Understanding Degeneration and the Capacity for Reorganisation in the Adult Human Visual Cortex

Lead Research Organisation: University of Oxford
Department Name: Clinical Neurosciences

Abstract

Loss of vision in infancy results in functional reorganisation of the visual cortex1-3;
this shows how the brain can adapt to an altered sensory input early in life. Much less
is known about how the adult brain reorganises in response to abnormal visual input
or how it might adapt to treatments that try to restore visual function. Since inherited
retinal diseases are the leading cause of blindness in the developed world, the demand
for therapy will increase in the next decade. Even where therapy is available, the brain
needs to be able to interpret the restored sensory input, and it is not clear whether this
will be possible following prolonged loss of input. In order to optimally restore
function it is vital to understand the principles of how the adult brain responds to a
loss of sensory input.
Stargardt disease (STGD) is a type of retinal disease in which central vision is most
affected. This project will measure the longitudinal changes in the visual system of
patients with STGD and will be completed under the supervision of Professor Holly
Bridge.
Aims
1) Cortical effects of retinal degeneration in STGD
Previous research has investigated structural and functional cortical changes in retinal
diseases4, 5. 25 STGD patients and 25 age-matched controls will be recruited to
undertake a cross-sectional investigation of the cortical changes associated with
STGD. This will be measured using Magnetic resonance spectroscopy imaging
(MRSI), structural MRI, diffusion-weighted imaging and population receptive field
(pRF) mapping. Clinical measures of retinal function will then be compared to these
measures.
2) Longitudinal investigation of reorganisation due to degeneration in STGD
Since retinal degeneration can be rapid in STGD, many patients show a decrease in
visual function after two years. To quantify the effects of this loss of input and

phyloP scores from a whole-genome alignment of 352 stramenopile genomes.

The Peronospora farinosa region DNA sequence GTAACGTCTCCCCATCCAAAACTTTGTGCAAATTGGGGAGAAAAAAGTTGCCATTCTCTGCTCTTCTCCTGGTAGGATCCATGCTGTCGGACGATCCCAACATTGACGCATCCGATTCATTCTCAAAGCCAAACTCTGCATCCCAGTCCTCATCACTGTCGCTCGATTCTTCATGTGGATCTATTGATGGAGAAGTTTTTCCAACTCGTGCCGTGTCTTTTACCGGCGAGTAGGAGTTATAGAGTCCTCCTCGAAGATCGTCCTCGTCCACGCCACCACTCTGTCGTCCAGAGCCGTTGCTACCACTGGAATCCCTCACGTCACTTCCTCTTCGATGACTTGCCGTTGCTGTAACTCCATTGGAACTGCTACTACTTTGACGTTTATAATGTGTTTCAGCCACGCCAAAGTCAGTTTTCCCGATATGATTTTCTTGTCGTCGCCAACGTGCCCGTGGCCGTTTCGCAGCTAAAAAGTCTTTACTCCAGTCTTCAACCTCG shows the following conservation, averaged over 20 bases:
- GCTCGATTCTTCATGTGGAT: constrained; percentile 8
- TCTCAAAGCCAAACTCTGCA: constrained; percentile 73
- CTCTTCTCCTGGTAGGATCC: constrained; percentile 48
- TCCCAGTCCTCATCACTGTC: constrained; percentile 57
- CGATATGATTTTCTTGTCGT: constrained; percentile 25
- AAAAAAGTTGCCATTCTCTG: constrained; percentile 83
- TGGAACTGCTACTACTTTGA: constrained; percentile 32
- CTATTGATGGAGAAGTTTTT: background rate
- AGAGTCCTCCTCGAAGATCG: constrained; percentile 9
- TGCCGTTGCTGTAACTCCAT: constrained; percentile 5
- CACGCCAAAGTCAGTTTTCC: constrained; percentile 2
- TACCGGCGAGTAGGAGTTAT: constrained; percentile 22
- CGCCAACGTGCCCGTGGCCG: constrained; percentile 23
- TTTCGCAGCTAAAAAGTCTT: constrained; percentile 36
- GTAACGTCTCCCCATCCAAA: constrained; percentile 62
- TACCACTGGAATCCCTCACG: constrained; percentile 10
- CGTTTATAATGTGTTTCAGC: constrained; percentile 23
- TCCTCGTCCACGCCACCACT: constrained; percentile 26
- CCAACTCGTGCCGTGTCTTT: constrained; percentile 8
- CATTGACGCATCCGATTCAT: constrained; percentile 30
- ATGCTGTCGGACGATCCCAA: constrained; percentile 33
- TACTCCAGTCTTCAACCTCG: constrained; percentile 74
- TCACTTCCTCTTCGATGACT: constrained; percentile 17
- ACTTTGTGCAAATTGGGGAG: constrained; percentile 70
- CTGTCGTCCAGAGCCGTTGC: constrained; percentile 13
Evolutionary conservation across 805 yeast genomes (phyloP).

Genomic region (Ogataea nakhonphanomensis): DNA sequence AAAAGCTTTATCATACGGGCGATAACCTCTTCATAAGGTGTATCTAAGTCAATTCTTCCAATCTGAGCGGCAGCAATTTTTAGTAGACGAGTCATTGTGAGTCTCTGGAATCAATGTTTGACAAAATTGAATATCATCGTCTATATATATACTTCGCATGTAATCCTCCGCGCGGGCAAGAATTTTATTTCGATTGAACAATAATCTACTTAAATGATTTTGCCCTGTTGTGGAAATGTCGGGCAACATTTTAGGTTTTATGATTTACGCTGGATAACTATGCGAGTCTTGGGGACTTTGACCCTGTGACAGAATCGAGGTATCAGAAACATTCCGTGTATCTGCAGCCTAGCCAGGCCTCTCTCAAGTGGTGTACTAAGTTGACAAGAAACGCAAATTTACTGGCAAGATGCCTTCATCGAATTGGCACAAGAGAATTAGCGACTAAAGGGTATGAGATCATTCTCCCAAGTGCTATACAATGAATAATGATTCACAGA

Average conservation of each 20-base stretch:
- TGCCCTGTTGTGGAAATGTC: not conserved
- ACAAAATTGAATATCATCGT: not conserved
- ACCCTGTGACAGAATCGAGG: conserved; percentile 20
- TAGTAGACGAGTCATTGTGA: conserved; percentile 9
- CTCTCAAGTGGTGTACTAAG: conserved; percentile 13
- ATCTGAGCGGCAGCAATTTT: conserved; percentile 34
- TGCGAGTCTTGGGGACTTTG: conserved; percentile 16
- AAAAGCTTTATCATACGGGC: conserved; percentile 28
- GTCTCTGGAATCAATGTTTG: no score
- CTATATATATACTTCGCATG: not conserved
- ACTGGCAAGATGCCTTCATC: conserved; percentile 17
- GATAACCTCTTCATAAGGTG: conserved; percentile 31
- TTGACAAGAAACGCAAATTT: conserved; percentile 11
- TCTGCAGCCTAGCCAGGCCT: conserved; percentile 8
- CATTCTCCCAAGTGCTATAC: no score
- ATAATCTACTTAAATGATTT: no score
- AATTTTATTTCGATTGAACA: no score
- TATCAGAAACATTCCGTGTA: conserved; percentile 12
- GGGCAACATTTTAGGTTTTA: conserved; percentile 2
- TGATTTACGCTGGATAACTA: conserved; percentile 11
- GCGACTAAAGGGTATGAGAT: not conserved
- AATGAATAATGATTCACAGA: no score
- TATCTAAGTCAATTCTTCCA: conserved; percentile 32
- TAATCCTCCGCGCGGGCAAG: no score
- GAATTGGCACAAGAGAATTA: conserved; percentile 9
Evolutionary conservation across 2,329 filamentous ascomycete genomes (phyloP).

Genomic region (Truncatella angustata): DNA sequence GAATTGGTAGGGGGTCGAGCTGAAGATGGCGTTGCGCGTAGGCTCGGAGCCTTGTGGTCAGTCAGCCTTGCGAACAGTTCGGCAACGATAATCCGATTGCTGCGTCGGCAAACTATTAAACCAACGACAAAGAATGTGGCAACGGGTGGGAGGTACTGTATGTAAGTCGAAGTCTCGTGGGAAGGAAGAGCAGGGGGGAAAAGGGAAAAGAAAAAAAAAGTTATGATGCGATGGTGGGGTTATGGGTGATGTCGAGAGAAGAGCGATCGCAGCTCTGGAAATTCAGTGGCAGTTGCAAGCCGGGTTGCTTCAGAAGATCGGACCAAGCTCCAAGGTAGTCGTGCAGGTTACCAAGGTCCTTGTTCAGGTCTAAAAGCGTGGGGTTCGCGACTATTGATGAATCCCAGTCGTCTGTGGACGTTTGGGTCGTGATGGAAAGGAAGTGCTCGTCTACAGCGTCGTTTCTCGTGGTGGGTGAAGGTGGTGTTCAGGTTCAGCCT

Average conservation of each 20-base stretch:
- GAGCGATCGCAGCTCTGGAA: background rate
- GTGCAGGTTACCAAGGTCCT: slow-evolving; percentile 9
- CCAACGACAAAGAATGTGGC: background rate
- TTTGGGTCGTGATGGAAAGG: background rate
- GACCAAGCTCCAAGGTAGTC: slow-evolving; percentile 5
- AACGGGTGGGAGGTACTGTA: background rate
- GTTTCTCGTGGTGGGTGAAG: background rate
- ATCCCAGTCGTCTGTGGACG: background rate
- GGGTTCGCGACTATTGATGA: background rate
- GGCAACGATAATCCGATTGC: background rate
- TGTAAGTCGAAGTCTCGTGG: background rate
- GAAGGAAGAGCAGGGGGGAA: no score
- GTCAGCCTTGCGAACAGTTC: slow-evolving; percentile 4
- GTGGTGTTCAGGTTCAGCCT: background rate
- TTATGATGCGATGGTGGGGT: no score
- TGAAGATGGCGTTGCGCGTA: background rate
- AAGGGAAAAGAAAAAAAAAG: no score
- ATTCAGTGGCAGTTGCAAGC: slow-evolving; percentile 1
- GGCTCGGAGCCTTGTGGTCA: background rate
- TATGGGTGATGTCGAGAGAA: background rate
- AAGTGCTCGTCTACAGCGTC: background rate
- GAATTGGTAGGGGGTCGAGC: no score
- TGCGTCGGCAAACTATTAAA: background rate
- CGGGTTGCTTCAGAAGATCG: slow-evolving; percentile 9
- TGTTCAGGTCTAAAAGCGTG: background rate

function on the visual cortex, patients will be rescanned after two years. By measuring
differences in the same MRI quantities, I will be able to directly demonstrate the
effects of retinal degeneration on the brain.
3) Assessing the potential for boosting plasticity in the healthy visual system
Increasing excitability in the brain is thought to boost the amount of reorganisation
that can take place; studies in adult animals have shown that this change can occur
when manipulating the neurochemical environment6. In order to maximise visual
function following visual restoration it may be necessary to boost the ability of the
cortex to respond to restored input. In the motor system tDCS has been used as an
adjunct procedure to increase behavioural effects of training or rehabilitation7, much
less is known of its effects in the visual system. 20 volunteers will be scanned using
MRSI and fMRI (7T) to investigate changes that occur following tDCS application
firstly to the occipital pole, and secondly to hMT+.
To summarise, this project will determine the direct consequences of visual loss due
to retinal degeneration, specifically the changes that occur in individual patients over
time. Additionally, this project will assess the potential to boost plasticity in the visual
system using tDCS, which may be important for optimising visual function.

Publications

10 25 50
 
Description Understanding Degeneration and the Capacity for Reorganisation in the Adult Human Visual Cortex
Amount £77,822 (GBP)
Funding ID 1959793 
Organisation Medical Research Council (MRC) 
Sector Public